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Later today Netflix (NASDAQ:NFLX) will report its Q3 results and if you're trying to get a sense of how over-the-top video is growing, there's no better company to watch. Netflix is the leader in paying subscribers viewing streaming Hollywood-quality video (at least 9 million/mo at the end of Q2), in availability on connected devices (200 and growing) and in offering the deepest catalog of movies/TV programs under subscription. As a result, its performance is as good a gauge as any for consumers' growing appetite for OTT video alternatives.

Q3 was a particularly productive quarter for Netflix in acquiring more content for streaming, arguably its most important priority as it transitions from its traditional DVD-by-mail business. The big content deal of Q3 was with premium cable network EPIX, but this quarter Netflix also inked new or expanded deals with Relativity Media, Warner Bros., NBCU and Nu Image/Milllenium Films. These deals have brought a combination of popular newer and classic movies along with recent-season TV episodes.

While the deals have added a huge amount of new value for streaming viewers, questions swirl about what they mean for Netflix's P&L. It's also worth noting that even as Netflix was adding lots of new content in Q3, Google lured away Netflix's #2 content executive Robert Kyncl, as it prepares to build its premium library to support its Google TV rollouts.

In Q3 Netflix also deepened its commitment to streaming by rolling out its first streaming-only service in Canada, its first international expansion. The Canadian service offers less content (as Netflix works on clearing rights outside the U.S.), but is also priced lower, at CDN$7.99/mo (or about US$7.70/mo) vs. the $9/mo entry tier in the U.S. (though that includes one DVD out at a time).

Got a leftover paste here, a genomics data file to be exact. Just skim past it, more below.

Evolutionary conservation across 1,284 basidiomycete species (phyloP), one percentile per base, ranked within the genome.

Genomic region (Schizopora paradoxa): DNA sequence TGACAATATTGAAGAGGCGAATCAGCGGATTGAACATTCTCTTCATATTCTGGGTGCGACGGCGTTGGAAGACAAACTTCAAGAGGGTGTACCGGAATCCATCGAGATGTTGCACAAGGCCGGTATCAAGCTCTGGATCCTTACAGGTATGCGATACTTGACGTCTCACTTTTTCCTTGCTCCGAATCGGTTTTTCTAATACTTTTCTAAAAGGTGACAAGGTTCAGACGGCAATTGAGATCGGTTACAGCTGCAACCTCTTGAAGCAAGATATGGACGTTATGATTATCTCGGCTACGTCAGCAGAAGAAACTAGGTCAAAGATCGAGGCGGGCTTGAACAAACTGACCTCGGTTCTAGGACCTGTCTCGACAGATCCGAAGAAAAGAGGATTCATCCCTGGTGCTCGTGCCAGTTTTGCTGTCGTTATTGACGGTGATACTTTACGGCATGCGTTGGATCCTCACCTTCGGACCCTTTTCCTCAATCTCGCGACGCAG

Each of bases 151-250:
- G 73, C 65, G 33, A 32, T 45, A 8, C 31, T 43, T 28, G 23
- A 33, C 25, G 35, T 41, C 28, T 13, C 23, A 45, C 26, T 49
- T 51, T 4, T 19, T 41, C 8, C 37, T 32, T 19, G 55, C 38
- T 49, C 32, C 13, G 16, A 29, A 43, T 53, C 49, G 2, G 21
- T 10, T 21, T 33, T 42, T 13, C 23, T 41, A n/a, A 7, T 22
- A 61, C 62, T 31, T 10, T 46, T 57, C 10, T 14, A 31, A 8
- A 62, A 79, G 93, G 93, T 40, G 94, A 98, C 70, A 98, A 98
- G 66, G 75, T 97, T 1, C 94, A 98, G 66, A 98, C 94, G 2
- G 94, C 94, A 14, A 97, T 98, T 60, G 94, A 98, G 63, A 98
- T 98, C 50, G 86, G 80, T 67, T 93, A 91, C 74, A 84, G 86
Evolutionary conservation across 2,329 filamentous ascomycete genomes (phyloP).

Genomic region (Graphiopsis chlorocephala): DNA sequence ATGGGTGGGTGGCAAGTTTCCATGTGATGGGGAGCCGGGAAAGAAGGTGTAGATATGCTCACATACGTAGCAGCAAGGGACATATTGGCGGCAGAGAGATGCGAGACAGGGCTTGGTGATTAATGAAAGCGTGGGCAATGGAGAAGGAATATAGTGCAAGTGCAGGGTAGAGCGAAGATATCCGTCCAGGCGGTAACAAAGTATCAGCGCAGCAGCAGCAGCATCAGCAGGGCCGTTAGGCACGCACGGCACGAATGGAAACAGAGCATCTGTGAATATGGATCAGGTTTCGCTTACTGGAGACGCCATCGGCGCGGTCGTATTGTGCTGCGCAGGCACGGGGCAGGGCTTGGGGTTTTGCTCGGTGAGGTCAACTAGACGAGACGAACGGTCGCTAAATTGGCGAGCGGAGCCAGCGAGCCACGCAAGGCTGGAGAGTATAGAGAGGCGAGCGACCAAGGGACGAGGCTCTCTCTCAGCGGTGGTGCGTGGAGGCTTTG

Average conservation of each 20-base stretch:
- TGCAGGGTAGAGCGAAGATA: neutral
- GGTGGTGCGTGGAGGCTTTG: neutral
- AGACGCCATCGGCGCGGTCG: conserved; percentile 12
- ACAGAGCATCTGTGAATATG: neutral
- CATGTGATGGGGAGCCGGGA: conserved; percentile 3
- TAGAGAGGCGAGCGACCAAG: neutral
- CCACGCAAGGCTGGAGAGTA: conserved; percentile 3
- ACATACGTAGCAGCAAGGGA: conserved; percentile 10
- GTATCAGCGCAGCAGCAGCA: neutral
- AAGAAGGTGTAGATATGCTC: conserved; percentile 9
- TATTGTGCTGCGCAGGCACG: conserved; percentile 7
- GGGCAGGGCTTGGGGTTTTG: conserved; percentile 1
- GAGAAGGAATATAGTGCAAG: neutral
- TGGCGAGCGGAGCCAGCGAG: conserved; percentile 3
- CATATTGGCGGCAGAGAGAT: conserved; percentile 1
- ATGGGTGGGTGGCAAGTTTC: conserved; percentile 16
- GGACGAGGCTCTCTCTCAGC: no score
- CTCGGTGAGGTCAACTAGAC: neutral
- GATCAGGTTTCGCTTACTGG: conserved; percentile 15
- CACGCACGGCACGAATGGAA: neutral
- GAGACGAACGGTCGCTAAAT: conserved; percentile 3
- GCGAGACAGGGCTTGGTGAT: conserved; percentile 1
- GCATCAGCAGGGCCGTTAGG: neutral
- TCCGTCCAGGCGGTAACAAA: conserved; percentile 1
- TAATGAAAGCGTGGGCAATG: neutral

Though streaming has garnered much of the company's recent headlines, the reality is that Netflix's extensive U.S. DVD distribution operation, which virtually guarantees 1-day turnaround, is a huge differentiator vs. others like Amazon, who are eyeing streaming-only services. As a result, in Canada, where Netflix isn't offering DVDs, the entry barriers are far lower for others. How Netflix performs there will be a key indicator of how aggressively it pursues other international markets.

For now though, international is just a sideshow for Netflix, the main action is here in the U.S. The big numbers analysts will focus on, as always, are:

  • Netflix's subscriber growth (the company's own guidance is to end at 16.3-16.7 million, up from 15 million at the end of Q2; anything over 500K adds would make this Netflix's most expansive Q3)
  • Subscriber acquisition cost and churn, both of which hit record lows in Q1, but moved up slightly in Q2
  • Gross margin, which hit a high in Q2
  • Average revenue per subscriber (ARPU) which is trending down as a result of $9/mo subscriptions dominating all new subscribers adds, plus potential tier downgrades by higher-paying subs as they use more streaming
  • Financial impact of the recent content deal
  • Guidance for Q4, which is becoming an increasingly important quarter to the company. That's because holiday sales of connected devices - whose key benefit is arguably access to Netflix streaming - is becoming a bigger driver of subscriber additions.

Netflix has had a huge run in the last 3 quarter, adding 3.9 million subscribers, which represents 35% growth on its Q3 '09 ending amount. The stock has followed upward, reaching a recent peak of $174 (up from about $50 a year ago) and more recently trading around $150. Lots of people think it's overvalued based on realistic growth and cash flow forecasts, while others still see it as undervalued given its role as the leading OTT pure-play, benefiting from all the bullish factors around online video delivery. For all these reasons, Q3 results and guidance will be closely followed.

Disclosure: No positions

Source: Looking Ahead to Netflix's Q3 Results